Police in Barcelona faced further demonstrations last night as protests continued over the sentencing of nine leaders of the Catalan independence movement to lengthy prison terms.

Organisers of the protests, the authorities and the jailed independence campaigners alike called for calm after two days of often violent clashes.

Thousands joined marches setting off from five towns in Catalonia yesterday en route to the Catalan capital Barcelona, where they are due to arrive on Friday, triggering a planned general strike.

Organisers claimed the marches from Girona, Vic, Berga, Tarrega and Tarragona were 100 kilometers long, and while the size is disputed, the marchers b succeeded in blocking traffic across the region.

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The marches marked the third day of reactions, both peaceful and violent, to the prison sentences handed down to independence leaders, after they were found guilty of sedition for promoting the failed 2017 secession attempt by Catalonia’s regional government.

After the announcement on Monday, flights were cancelled and thousands of travellers stranded after protesters attempted to shut down Barcelona Airport. This was followed by violent clashes between police and demonstrators on Tuesday night.

Ahead of another big planned demonstration last night, organisers urged marchers to keep protests peaceful.

The nine Catalan leaders sentenced over a failed 2017 secession attempt by Catalonia’s regional government, also appealed for calm. “All support to mobilisations and massive and peaceful marches,” they wrote on social media. “No violence represents us.” They include former regional vice-president Oriol Junqueras and two prominent grassroots leaders, Jordi Sànchez and Jordi Cuixart. Four of the group were additionally convicted of misuse of public funds. The other three were fined for disobedience.

As well as the mass marches, yesterday also saw the start of a student strike and the interruption of services on the high-speed rail line between Barcelona and Girona, which the Spanish government blamed on “sabotage”.

As last night’s demonstration loomed, authorities in Barcelona were still attempting to clear up after Tuesday’s clashes. Debris from more than 150 barricades set up and then set alight by protesters had to be cleared away.

Police said 40,000 people had taken part in the protests in Barcelona packing the streets near the office of the Spanish government’s representative, as scuffles and running fights broke out. Outnumbered police face were targeted with missiles including rocks, firecracker and other objects, and retaliated using foam bullets, batons and shields.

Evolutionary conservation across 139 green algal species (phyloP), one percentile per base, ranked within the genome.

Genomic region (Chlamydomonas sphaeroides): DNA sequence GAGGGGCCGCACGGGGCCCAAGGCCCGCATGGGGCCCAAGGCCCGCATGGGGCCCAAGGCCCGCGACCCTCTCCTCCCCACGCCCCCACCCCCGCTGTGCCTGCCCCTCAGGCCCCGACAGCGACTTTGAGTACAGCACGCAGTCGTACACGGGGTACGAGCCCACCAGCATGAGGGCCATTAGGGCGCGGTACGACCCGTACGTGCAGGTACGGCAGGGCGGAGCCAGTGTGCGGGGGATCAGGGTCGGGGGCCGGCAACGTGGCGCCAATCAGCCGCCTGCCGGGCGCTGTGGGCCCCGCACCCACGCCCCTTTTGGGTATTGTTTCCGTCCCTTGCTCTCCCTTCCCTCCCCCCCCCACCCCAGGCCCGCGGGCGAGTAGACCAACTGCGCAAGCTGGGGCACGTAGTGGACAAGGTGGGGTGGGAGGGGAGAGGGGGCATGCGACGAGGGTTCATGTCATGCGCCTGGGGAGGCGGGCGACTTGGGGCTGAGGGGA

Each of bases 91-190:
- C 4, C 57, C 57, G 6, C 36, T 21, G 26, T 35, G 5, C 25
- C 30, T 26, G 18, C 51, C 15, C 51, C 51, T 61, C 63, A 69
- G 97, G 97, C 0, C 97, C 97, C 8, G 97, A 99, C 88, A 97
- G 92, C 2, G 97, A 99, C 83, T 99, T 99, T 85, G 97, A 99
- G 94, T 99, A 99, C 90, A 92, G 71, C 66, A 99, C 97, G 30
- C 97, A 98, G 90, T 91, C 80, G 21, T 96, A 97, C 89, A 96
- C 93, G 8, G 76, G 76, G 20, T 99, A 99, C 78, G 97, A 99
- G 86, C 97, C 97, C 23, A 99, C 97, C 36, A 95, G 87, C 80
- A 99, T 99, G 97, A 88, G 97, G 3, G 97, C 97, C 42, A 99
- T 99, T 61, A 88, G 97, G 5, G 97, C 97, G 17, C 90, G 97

A demonstration in Girona attracted a further 9,000 people, police said. Health authorities say they treated 125 people, both police and protesters. Police made 29 arrests in Barcelona, while similar protests turned toward violence in other towns in Catalonia.

Roughly half of Catalonia’s 7.5 million residents support independence, with the other half opposing a breakaway, according to polls. Spain’s acting prime minister Pedro Sanchez, who will seek re-election in a national election on November 10, said he is planning to meet with the leaders of the main opposition parties on Wednesday to discuss the situation in Catalonia.

“(I want to issue) my firmest and complete condemnation of the violence that is trying to shatter the social harmony in Catalonia,” Mr Sanchez wrote on Twitter. “All support for the forces of security.”

Gabriel Rufian, a leading Catalan separatist and member of Spain’s Parliament, and some other high-profile secessionists called for calm. “Nothing can justify violence,” Mr Rufian told Cadena SER radio.

Foment de Treball, which represents leading employers in Catalonia, also called for “calmness and serenity” and warned of a risk to economic activity through continued instability. In a statement, the organisation said: “Legitimate protest and freedom of expression” were no justification for violent actions that could have serious consequences for social cohesion.

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Critics claimed Catalonia’s regional president Quim Torra, who has called for a fresh vote on Catalan independence, had failed to specifically denounce the street violence.

Spanish Government spokeswoman Isabel Celaa said: “All our respect for those who peacefully protest, but not for those who interrupt transit or carried out the violent attacks. I urge president Torra to condemn the episode we saw yesterday.”

However last night Mr Torra after saying he was proud of the protesters and supported civil disobedience, added: “Violence does not represent us and will never represent the Catalan independence movement.”